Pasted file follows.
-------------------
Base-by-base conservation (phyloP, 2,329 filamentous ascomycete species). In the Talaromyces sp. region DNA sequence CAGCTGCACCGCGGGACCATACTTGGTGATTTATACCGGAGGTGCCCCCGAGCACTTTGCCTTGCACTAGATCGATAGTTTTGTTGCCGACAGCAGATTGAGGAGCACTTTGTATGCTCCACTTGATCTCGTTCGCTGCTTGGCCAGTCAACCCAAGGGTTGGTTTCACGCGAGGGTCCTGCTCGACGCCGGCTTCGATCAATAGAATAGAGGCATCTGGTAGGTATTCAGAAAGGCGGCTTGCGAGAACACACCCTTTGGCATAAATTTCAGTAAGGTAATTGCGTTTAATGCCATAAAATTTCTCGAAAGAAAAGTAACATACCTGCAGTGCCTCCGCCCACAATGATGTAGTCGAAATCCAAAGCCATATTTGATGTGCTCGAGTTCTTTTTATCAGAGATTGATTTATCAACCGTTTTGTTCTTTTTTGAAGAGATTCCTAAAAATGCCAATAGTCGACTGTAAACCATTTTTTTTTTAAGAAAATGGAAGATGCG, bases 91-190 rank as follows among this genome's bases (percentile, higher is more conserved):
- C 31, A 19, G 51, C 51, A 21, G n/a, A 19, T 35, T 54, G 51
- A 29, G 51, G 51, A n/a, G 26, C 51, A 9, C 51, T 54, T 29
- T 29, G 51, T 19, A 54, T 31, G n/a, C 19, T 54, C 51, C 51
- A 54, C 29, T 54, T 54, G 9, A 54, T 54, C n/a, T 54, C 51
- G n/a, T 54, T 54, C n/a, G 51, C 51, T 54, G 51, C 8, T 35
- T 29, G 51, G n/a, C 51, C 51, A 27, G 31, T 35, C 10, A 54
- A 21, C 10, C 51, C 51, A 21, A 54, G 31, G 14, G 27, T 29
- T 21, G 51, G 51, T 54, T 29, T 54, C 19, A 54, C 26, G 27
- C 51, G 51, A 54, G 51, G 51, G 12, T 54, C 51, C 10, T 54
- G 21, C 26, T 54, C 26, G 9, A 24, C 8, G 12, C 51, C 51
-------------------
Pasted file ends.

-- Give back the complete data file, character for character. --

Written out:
Base-by-base conservation (phyloP, 2,329 filamentous ascomycete species). In the Talaromyces sp. region DNA sequence CAGCTGCACCGCGGGACCATACTTGGTGATTTATACCGGAGGTGCCCCCGAGCACTTTGCCTTGCACTAGATCGATAGTTTTGTTGCCGACAGCAGATTGAGGAGCACTTTGTATGCTCCACTTGATCTCGTTCGCTGCTTGGCCAGTCAACCCAAGGGTTGGTTTCACGCGAGGGTCCTGCTCGACGCCGGCTTCGATCAATAGAATAGAGGCATCTGGTAGGTATTCAGAAAGGCGGCTTGCGAGAACACACCCTTTGGCATAAATTTCAGTAAGGTAATTGCGTTTAATGCCATAAAATTTCTCGAAAGAAAAGTAACATACCTGCAGTGCCTCCGCCCACAATGATGTAGTCGAAATCCAAAGCCATATTTGATGTGCTCGAGTTCTTTTTATCAGAGATTGATTTATCAACCGTTTTGTTCTTTTTTGAAGAGATTCCTAAAAATGCCAATAGTCGACTGTAAACCATTTTTTTTTTAAGAAAATGGAAGATGCG, bases 91-190 rank as follows among this genome's bases (percentile, higher is more conserved):
- C 31, A 19, G 51, C 51, A 21, G n/a, A 19, T 35, T 54, G 51
- A 29, G 51, G 51, A n/a, G 26, C 51, A 9, C 51, T 54, T 29
- T 29, G 51, T 19, A 54, T 31, G n/a, C 19, T 54, C 51, C 51
- A 54, C 29, T 54, T 54, G 9, A 54, T 54, C n/a, T 54, C 51
- G n/a, T 54, T 54, C n/a, G 51, C 51, T 54, G 51, C 8, T 35
- T 29, G 51, G n/a, C 51, C 51, A 27, G 31, T 35, C 10, A 54
- A 21, C 10, C 51, C 51, A 21, A 54, G 31, G 14, G 27, T 29
- T 21, G 51, G 51, T 54, T 29, T 54, C 19, A 54, C 26, G 27
- C 51, G 51, A 54, G 51, G 51, G 12, T 54, C 51, C 10, T 54
- G 21, C 26, T 54, C 26, G 9, A 24, C 8, G 12, C 51, C 51